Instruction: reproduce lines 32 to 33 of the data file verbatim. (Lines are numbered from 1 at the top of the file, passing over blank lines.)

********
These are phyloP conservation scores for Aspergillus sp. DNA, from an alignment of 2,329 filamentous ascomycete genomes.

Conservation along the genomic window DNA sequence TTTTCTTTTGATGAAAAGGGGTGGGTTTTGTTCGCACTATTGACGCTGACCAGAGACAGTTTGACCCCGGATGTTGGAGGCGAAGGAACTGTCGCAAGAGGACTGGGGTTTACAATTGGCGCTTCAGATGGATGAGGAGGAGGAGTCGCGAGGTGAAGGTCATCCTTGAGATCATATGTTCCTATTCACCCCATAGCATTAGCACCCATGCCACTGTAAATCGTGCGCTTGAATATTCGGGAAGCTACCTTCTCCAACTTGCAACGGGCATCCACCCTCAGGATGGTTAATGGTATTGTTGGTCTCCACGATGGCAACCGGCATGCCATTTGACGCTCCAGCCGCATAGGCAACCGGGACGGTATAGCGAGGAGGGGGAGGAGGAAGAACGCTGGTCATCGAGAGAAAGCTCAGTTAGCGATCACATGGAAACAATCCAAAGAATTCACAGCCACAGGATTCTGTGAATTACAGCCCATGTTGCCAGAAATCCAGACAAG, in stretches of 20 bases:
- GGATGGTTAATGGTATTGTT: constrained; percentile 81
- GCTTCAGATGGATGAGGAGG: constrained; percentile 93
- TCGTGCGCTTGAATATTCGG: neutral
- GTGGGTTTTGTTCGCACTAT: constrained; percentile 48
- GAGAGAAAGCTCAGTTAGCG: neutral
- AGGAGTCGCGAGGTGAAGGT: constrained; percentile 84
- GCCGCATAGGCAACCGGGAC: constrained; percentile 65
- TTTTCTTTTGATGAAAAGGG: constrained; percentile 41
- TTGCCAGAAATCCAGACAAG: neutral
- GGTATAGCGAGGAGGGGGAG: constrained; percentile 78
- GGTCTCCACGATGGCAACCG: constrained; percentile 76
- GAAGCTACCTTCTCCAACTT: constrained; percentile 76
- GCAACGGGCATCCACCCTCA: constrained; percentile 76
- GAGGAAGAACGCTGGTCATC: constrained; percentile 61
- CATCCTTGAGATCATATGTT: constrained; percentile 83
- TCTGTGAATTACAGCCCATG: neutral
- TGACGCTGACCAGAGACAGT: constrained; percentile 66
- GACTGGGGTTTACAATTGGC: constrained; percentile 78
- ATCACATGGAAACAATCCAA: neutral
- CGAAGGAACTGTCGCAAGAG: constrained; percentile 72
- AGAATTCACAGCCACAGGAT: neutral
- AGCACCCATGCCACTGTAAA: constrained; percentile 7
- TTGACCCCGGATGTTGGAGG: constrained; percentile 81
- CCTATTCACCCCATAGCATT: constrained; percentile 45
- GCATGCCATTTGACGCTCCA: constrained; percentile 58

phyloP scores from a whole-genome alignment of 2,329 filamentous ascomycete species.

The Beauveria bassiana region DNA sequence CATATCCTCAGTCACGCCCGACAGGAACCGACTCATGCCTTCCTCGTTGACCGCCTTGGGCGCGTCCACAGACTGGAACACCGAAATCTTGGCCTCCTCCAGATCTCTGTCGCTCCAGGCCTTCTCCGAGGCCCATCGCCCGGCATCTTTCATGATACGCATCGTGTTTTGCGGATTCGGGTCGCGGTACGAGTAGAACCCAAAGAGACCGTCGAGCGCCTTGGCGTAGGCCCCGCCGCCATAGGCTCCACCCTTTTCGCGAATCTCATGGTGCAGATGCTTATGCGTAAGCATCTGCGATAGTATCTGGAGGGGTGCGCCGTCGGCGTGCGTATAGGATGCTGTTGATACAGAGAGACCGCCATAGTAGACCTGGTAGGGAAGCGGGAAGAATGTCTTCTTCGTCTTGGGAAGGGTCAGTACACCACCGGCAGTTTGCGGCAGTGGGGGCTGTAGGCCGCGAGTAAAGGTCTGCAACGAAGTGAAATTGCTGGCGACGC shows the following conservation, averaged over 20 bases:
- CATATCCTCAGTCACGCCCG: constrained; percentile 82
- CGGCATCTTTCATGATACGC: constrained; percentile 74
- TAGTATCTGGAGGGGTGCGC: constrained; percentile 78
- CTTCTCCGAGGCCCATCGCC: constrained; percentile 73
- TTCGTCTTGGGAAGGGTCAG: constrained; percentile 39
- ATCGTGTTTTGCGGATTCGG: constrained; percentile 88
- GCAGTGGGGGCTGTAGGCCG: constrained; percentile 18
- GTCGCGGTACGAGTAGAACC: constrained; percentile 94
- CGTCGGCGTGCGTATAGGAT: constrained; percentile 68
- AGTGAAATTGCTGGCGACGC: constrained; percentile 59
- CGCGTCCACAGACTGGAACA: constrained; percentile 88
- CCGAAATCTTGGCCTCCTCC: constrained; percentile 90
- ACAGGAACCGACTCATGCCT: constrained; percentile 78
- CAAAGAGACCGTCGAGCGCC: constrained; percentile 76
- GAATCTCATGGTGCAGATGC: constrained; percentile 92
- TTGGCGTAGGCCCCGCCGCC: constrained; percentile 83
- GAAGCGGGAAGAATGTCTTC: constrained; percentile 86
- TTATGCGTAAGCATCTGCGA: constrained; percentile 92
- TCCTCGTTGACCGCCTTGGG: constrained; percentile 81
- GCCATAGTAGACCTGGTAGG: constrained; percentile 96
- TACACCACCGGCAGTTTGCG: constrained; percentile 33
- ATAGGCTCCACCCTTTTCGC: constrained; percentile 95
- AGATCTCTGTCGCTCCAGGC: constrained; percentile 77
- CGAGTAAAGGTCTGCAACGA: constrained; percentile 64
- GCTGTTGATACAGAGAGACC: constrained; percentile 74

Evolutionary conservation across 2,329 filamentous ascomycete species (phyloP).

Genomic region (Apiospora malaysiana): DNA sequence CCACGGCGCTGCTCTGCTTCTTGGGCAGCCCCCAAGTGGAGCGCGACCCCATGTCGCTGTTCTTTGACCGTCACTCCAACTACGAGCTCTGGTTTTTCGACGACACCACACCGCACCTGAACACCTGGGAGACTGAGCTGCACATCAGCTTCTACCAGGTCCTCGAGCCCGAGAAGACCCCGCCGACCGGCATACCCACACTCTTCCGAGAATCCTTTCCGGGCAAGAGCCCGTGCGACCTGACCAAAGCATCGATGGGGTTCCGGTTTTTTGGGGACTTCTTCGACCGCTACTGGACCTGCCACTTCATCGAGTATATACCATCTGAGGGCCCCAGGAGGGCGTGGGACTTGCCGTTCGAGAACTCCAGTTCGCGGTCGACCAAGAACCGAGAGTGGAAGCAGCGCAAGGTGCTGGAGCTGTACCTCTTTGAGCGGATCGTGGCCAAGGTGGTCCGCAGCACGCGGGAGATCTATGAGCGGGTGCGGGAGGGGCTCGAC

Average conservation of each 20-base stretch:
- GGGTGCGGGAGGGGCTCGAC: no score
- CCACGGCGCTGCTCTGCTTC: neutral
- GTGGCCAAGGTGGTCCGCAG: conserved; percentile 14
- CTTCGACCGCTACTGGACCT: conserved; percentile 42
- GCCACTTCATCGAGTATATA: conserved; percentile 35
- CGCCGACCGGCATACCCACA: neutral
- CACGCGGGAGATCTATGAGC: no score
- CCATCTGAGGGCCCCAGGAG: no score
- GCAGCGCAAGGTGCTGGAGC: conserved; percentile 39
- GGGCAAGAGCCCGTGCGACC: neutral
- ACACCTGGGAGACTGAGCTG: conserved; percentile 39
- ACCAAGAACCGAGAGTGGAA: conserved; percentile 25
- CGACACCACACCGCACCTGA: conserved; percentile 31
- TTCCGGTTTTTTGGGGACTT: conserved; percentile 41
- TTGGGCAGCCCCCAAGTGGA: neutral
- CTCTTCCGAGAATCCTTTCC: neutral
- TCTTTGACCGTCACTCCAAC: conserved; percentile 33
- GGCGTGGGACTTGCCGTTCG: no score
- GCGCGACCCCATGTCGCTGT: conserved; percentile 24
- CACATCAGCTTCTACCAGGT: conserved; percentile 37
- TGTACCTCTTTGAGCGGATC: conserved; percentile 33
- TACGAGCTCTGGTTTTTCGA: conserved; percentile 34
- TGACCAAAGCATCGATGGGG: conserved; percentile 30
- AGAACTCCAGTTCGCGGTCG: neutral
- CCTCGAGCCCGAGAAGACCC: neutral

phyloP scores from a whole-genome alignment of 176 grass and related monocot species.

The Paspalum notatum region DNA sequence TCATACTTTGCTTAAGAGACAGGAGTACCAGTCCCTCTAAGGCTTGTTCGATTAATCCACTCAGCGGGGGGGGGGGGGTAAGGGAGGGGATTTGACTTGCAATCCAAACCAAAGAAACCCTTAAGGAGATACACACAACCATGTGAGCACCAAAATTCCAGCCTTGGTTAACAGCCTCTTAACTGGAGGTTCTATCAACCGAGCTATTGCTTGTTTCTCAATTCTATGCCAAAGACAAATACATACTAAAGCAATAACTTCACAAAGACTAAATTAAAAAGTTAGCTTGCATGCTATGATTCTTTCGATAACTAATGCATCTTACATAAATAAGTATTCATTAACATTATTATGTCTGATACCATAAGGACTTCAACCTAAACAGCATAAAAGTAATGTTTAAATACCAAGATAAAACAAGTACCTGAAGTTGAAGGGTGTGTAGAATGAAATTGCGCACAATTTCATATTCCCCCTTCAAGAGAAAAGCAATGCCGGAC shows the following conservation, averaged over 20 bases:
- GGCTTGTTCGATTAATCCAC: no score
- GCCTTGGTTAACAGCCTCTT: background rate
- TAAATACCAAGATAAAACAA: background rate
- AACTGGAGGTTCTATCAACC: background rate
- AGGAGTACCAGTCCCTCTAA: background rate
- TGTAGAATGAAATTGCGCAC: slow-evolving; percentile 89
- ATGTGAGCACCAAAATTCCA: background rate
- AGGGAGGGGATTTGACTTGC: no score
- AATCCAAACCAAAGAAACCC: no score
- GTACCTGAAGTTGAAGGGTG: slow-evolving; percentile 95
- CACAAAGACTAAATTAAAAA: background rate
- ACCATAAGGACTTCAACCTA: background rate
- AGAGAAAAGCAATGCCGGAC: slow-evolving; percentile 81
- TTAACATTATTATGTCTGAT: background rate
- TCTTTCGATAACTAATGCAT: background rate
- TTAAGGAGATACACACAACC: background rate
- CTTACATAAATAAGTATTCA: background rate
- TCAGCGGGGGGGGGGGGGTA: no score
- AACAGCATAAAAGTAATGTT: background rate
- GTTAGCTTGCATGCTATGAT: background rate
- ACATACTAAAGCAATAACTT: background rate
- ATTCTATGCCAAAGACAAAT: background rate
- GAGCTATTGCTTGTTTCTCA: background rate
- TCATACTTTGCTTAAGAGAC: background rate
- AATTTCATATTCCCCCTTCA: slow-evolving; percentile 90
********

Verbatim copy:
- TAGTATCTGGAGGGGTGCGC: constrained; percentile 78
- CTTCTCCGAGGCCCATCGCC: constrained; percentile 73